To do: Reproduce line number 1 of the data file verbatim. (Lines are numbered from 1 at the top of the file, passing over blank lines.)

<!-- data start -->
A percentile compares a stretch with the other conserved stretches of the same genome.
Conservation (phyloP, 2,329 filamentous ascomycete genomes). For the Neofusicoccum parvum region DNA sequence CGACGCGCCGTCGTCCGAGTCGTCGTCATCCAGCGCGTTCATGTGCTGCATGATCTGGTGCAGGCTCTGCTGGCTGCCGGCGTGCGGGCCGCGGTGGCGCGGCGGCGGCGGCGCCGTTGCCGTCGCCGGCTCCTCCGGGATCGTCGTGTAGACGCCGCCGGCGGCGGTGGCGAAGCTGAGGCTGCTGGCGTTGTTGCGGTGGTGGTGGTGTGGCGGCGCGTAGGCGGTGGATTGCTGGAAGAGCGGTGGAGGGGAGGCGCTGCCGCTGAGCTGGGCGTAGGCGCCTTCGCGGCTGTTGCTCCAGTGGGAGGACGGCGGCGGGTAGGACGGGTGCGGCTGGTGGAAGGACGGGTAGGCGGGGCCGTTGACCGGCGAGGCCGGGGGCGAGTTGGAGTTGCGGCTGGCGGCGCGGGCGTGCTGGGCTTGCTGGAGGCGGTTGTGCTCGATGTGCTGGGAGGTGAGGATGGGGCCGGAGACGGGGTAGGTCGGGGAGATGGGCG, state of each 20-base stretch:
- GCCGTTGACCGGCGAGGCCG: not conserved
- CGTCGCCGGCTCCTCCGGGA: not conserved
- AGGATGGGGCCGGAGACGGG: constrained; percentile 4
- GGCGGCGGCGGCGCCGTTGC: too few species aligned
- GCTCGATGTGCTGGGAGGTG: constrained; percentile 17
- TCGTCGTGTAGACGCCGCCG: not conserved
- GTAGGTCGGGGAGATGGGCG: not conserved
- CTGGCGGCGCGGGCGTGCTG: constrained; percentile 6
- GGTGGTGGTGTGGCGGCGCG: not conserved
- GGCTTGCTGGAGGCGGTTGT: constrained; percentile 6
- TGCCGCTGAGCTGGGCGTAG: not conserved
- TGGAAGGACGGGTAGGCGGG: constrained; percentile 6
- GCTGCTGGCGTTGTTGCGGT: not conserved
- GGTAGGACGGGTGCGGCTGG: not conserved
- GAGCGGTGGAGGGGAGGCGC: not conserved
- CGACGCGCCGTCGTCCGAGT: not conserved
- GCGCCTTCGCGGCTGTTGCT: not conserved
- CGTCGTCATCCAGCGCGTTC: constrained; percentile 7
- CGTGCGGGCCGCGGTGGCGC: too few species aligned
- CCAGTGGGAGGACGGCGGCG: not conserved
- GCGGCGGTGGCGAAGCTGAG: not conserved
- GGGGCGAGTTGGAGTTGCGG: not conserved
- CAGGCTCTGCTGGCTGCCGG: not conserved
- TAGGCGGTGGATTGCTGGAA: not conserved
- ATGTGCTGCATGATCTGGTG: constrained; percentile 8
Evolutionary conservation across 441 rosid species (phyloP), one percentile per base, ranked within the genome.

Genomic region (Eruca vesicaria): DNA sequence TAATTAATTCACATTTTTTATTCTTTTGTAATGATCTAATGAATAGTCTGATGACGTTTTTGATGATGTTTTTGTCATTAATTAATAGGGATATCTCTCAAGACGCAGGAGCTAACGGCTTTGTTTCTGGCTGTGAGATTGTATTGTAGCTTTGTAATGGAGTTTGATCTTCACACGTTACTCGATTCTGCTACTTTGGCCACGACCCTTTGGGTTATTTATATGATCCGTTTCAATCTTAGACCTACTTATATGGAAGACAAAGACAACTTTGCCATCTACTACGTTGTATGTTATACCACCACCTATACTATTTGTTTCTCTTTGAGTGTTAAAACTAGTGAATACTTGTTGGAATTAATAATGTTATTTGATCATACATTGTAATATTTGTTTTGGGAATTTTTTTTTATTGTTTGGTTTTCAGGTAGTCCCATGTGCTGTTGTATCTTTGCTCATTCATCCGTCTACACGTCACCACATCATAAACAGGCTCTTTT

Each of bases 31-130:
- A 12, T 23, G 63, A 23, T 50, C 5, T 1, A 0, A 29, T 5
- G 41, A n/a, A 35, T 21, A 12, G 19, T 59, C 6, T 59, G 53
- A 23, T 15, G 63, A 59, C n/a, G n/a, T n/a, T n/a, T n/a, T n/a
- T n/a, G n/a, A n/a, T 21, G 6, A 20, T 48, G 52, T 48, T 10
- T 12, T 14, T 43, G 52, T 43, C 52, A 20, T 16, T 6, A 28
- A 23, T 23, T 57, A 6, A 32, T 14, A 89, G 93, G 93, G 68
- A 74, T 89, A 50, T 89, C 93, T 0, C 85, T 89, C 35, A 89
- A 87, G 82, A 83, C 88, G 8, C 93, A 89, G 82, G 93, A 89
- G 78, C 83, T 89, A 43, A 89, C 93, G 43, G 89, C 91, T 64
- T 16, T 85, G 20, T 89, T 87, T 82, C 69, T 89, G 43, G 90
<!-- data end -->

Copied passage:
A percentile compares a stretch with the other conserved stretches of the same genome.